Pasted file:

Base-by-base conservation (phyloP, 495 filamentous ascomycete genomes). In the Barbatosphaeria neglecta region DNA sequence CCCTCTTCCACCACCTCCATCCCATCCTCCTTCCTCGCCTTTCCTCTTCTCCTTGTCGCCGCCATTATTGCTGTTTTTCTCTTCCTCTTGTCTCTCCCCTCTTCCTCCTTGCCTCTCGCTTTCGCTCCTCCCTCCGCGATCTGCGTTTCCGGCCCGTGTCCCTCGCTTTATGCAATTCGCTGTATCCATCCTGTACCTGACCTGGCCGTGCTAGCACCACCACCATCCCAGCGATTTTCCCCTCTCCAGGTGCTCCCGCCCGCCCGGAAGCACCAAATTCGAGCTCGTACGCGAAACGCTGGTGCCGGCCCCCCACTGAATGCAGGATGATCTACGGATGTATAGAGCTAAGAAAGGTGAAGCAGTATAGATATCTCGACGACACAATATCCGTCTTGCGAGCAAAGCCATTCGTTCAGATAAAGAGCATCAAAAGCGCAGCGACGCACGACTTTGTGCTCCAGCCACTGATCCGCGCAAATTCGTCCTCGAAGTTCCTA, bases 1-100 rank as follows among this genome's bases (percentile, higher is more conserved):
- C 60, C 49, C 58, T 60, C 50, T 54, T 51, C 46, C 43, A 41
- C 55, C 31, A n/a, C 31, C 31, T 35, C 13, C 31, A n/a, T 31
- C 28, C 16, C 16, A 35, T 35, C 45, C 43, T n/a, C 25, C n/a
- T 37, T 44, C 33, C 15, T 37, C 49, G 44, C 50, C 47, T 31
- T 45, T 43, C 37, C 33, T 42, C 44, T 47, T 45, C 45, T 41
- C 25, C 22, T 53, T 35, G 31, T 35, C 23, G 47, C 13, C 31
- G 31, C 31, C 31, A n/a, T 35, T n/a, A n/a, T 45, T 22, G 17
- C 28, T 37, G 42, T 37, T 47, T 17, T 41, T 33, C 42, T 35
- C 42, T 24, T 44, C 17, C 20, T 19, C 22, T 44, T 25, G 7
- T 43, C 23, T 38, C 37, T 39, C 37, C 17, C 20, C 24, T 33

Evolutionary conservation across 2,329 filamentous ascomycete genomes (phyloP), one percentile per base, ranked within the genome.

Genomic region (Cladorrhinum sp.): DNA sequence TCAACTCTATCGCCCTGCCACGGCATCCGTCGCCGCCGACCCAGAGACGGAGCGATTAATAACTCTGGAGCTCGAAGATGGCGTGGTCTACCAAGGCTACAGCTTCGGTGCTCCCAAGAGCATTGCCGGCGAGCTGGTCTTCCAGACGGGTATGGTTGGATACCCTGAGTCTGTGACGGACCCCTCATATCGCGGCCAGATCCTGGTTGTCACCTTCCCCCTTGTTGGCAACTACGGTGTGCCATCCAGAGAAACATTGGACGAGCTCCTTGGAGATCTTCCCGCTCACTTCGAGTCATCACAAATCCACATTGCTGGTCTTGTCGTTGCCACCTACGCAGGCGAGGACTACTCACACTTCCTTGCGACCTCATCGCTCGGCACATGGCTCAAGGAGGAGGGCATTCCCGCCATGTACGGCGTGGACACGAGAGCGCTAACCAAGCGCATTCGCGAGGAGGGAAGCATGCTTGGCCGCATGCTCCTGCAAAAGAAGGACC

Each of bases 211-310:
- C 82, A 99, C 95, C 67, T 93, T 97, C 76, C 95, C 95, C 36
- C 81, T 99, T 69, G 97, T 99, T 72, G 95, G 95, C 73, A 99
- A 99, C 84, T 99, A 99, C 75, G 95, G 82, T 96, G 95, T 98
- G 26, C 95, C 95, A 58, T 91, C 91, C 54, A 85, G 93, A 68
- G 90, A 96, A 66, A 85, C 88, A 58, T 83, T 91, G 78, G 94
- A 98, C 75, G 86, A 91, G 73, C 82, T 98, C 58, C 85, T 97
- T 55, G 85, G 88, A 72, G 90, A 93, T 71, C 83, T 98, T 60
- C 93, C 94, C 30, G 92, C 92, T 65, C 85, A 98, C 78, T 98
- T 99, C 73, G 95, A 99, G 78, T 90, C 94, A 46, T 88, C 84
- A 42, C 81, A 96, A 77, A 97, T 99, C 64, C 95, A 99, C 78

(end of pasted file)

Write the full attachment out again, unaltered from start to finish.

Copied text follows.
Base-by-base conservation (phyloP, 495 filamentous ascomycete genomes). In the Barbatosphaeria neglecta region DNA sequence CCCTCTTCCACCACCTCCATCCCATCCTCCTTCCTCGCCTTTCCTCTTCTCCTTGTCGCCGCCATTATTGCTGTTTTTCTCTTCCTCTTGTCTCTCCCCTCTTCCTCCTTGCCTCTCGCTTTCGCTCCTCCCTCCGCGATCTGCGTTTCCGGCCCGTGTCCCTCGCTTTATGCAATTCGCTGTATCCATCCTGTACCTGACCTGGCCGTGCTAGCACCACCACCATCCCAGCGATTTTCCCCTCTCCAGGTGCTCCCGCCCGCCCGGAAGCACCAAATTCGAGCTCGTACGCGAAACGCTGGTGCCGGCCCCCCACTGAATGCAGGATGATCTACGGATGTATAGAGCTAAGAAAGGTGAAGCAGTATAGATATCTCGACGACACAATATCCGTCTTGCGAGCAAAGCCATTCGTTCAGATAAAGAGCATCAAAAGCGCAGCGACGCACGACTTTGTGCTCCAGCCACTGATCCGCGCAAATTCGTCCTCGAAGTTCCTA, bases 1-100 rank as follows among this genome's bases (percentile, higher is more conserved):
- C 60, C 49, C 58, T 60, C 50, T 54, T 51, C 46, C 43, A 41
- C 55, C 31, A n/a, C 31, C 31, T 35, C 13, C 31, A n/a, T 31
- C 28, C 16, C 16, A 35, T 35, C 45, C 43, T n/a, C 25, C n/a
- T 37, T 44, C 33, C 15, T 37, C 49, G 44, C 50, C 47, T 31
- T 45, T 43, C 37, C 33, T 42, C 44, T 47, T 45, C 45, T 41
- C 25, C 22, T 53, T 35, G 31, T 35, C 23, G 47, C 13, C 31
- G 31, C 31, C 31, A n/a, T 35, T n/a, A n/a, T 45, T 22, G 17
- C 28, T 37, G 42, T 37, T 47, T 17, T 41, T 33, C 42, T 35
- C 42, T 24, T 44, C 17, C 20, T 19, C 22, T 44, T 25, G 7
- T 43, C 23, T 38, C 37, T 39, C 37, C 17, C 20, C 24, T 33

Evolutionary conservation across 2,329 filamentous ascomycete genomes (phyloP), one percentile per base, ranked within the genome.

Genomic region (Cladorrhinum sp.): DNA sequence TCAACTCTATCGCCCTGCCACGGCATCCGTCGCCGCCGACCCAGAGACGGAGCGATTAATAACTCTGGAGCTCGAAGATGGCGTGGTCTACCAAGGCTACAGCTTCGGTGCTCCCAAGAGCATTGCCGGCGAGCTGGTCTTCCAGACGGGTATGGTTGGATACCCTGAGTCTGTGACGGACCCCTCATATCGCGGCCAGATCCTGGTTGTCACCTTCCCCCTTGTTGGCAACTACGGTGTGCCATCCAGAGAAACATTGGACGAGCTCCTTGGAGATCTTCCCGCTCACTTCGAGTCATCACAAATCCACATTGCTGGTCTTGTCGTTGCCACCTACGCAGGCGAGGACTACTCACACTTCCTTGCGACCTCATCGCTCGGCACATGGCTCAAGGAGGAGGGCATTCCCGCCATGTACGGCGTGGACACGAGAGCGCTAACCAAGCGCATTCGCGAGGAGGGAAGCATGCTTGGCCGCATGCTCCTGCAAAAGAAGGACC

Each of bases 211-310:
- C 82, A 99, C 95, C 67, T 93, T 97, C 76, C 95, C 95, C 36
- C 81, T 99, T 69, G 97, T 99, T 72, G 95, G 95, C 73, A 99
- A 99, C 84, T 99, A 99, C 75, G 95, G 82, T 96, G 95, T 98
- G 26, C 95, C 95, A 58, T 91, C 91, C 54, A 85, G 93, A 68
- G 90, A 96, A 66, A 85, C 88, A 58, T 83, T 91, G 78, G 94
- A 98, C 75, G 86, A 91, G 73, C 82, T 98, C 58, C 85, T 97
- T 55, G 85, G 88, A 72, G 90, A 93, T 71, C 83, T 98, T 60
- C 93, C 94, C 30, G 92, C 92, T 65, C 85, A 98, C 78, T 98
- T 99, C 73, G 95, A 99, G 78, T 90, C 94, A 46, T 88, C 84
- A 42, C 81, A 96, A 77, A 97, T 99, C 64, C 95, A 99, C 78